Now that I had the trip paid for, I could focus on helping my lifters: the reason I’d flown all the way from the other coast to begin with.

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© Lorena Deanda

On Saturday morning, I met Dan and Jensen over at the venue for the Kern US Open, the San Diego Fairgrounds. I arrived around the time he got under the bar to take his first warm-up for squats. Dan battled his way through this meet to a very dramatic end. I can’t say enough how impressed I am with him. He’s been running 5thSet since before he did this same meet last year, and in doing so, was able to add a hundred pounds to his already impressive total. We ran into a couple of minor speed bumps, preparing for this meet, but everything came together on game day. Even if it wasn’t exactly how we hoped.

I would say Dan achieved a truly peaked state for this performance. He was healthy and free of fatigue, though he did go into this with an irritated bicep due to a strain caused by a technique issue. That bicep tore off from the distal end during his successful third attempt deadlift of 843 pounds, which locked-in a 2,072 total, a 100-pound PR. Somehow he managed to hold on and lower the bar under control with that tendon already visibly ruptured. It was one of the most impressive things I’ve ever seen, now knowing what was happening after watching the videos.

The 843 was the upper limit of the range for his third attempt, according to my formula. The second attempt of 788 looked like a warm-up and 843 would more than likely get Dan on the podium by 7.5 kilos.

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© Lorena Deanda

And it did. He was able to take the podium and win money at the biggest meet in the world, competing against some of the best lifters in the world at his fourth meet ever. I’m proud to have him as one of my lifters and also as a friend. As I’m writing this, he’s already had the bicep reattached and is on the road to recovery. I see a long and exciting competitive career ahead for him.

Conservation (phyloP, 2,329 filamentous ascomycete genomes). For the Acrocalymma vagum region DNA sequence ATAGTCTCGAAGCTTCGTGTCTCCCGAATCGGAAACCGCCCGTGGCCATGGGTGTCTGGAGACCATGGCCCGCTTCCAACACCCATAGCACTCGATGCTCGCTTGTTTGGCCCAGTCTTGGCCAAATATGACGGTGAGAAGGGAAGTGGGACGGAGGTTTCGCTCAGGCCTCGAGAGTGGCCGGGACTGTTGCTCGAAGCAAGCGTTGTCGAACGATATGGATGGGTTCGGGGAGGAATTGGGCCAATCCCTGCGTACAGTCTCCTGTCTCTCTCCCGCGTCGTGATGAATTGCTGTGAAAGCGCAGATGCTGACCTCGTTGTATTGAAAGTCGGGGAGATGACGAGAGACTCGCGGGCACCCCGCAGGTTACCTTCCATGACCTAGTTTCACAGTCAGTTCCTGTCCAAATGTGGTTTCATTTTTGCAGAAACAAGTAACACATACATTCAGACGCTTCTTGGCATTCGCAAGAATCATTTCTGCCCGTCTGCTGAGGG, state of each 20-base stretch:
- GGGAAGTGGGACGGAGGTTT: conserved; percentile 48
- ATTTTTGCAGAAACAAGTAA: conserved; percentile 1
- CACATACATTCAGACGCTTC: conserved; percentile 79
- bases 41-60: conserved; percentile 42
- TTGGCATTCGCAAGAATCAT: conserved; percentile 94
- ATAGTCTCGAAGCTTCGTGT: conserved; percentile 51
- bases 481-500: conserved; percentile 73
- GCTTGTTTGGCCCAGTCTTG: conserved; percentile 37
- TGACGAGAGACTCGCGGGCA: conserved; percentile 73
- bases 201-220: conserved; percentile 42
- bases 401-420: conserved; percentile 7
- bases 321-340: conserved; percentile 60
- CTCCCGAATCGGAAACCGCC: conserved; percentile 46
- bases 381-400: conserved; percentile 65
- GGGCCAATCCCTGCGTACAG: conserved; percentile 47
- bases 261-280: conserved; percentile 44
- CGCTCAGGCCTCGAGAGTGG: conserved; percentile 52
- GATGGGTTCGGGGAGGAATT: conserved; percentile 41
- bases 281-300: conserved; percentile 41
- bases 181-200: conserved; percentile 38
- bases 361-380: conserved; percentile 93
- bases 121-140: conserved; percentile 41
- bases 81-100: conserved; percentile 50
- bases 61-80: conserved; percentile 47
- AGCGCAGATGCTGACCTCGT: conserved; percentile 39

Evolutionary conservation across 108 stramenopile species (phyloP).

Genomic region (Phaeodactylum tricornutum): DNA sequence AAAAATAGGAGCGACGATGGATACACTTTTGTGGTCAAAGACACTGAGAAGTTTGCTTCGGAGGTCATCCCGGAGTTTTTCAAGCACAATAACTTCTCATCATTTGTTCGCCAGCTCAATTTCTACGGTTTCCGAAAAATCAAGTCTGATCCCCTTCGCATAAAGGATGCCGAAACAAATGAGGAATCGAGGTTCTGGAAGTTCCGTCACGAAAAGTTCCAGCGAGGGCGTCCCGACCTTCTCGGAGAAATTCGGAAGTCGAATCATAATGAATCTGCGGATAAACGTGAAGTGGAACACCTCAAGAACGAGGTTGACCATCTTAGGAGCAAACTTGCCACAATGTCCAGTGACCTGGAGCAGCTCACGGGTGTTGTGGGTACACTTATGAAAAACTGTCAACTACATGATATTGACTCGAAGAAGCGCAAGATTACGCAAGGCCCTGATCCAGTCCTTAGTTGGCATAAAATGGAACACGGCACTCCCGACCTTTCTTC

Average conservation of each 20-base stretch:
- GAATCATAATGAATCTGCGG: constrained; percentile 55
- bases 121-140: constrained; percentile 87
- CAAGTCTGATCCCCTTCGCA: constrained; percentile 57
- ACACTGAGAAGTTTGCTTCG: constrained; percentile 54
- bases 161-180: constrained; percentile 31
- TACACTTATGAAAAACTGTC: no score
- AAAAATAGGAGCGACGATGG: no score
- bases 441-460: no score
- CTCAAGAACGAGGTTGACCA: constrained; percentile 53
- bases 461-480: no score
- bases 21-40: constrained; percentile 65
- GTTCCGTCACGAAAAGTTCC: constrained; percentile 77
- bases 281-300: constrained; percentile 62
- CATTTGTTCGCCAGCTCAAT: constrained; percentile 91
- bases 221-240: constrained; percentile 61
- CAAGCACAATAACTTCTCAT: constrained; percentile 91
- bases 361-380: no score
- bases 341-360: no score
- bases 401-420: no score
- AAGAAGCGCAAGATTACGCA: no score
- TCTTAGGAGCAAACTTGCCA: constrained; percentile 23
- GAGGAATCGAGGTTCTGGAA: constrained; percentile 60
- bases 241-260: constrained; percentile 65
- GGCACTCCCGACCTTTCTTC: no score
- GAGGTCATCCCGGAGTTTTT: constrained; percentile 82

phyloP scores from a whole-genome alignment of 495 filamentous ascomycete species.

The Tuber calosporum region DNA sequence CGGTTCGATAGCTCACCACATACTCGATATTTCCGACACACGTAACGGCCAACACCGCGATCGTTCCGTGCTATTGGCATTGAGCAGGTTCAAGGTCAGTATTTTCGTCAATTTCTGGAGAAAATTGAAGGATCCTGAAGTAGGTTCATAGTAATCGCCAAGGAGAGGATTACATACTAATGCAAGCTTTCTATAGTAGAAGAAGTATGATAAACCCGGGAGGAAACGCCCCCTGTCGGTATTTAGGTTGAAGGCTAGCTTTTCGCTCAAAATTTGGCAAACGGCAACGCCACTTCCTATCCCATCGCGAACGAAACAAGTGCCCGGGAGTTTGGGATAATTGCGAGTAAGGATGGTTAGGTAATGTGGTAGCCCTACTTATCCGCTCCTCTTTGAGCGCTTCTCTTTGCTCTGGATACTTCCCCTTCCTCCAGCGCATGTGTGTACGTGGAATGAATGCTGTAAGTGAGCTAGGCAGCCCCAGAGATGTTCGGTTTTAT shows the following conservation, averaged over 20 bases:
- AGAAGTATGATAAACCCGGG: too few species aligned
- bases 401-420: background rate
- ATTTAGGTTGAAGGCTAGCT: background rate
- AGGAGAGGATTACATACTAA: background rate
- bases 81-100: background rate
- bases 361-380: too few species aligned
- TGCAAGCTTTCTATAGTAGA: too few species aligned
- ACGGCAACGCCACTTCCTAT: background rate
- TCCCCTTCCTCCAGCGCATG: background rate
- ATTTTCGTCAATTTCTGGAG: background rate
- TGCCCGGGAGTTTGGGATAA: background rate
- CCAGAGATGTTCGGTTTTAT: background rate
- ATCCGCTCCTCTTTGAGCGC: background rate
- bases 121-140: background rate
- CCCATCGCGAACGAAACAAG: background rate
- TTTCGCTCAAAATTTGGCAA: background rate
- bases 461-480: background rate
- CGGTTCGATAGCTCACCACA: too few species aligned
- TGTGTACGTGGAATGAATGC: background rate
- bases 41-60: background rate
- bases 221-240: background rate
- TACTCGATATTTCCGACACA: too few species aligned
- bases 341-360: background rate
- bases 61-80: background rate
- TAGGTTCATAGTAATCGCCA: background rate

First thing Sunday morning, my lifter and long-time friend Salina Vega finished squats with a 16-pound PR of 418 pounds. We had been back and forth about whether or not she would even be able to do the meet as a result of some nerve stuff with her back earlier in the year, which had been going on for some time. We seemed to navigate that pretty well, but her last pull certainly re-aggravated the same issue.

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© Lorena Deanda

She held her own and carried herself like the professional she is; and I’m very proud of her performance. I am well-acquainted with the business of nerve pain related to the spine and hopeful this is something we can resolve by simply not loading it for an extended period of time, and also working on bracing exercises in the interim. This has proven effective for her in the past, and in many cases, in my own experience. Regardless, she is following up with the doctor and having imaging done, just to be safe.

The Kern US Open, as a whole, was an extremely impressive event, I’d say. And while there were a few minor speed bumps with the stage stuff, the meet was quite well-run and packed with performances I’ll not soon forget. There was also a bear, which was curious but satisfying. I wanted to experiment by putting someone in there with him to see what would happen, but then even more people would be mad at me. So I just left, grabbed a burrito and hit MedMen.

I was fortunate enough to be at the first US Open, however many years ago that was, coaching; and it was really cool see how far it’s come since that time.

San Diego is still my favorite place. Outwardly, all one can see is a human, writing and taking photos of things worth remembering; shrugging off specters of things worth forgetting. But I’m back at Keyhole in western Pennsylvania now, preparing for a summer full of seminars, meets, and other travels with the love of my life. I’ve never had it so good.

Header image © Lorena Deanda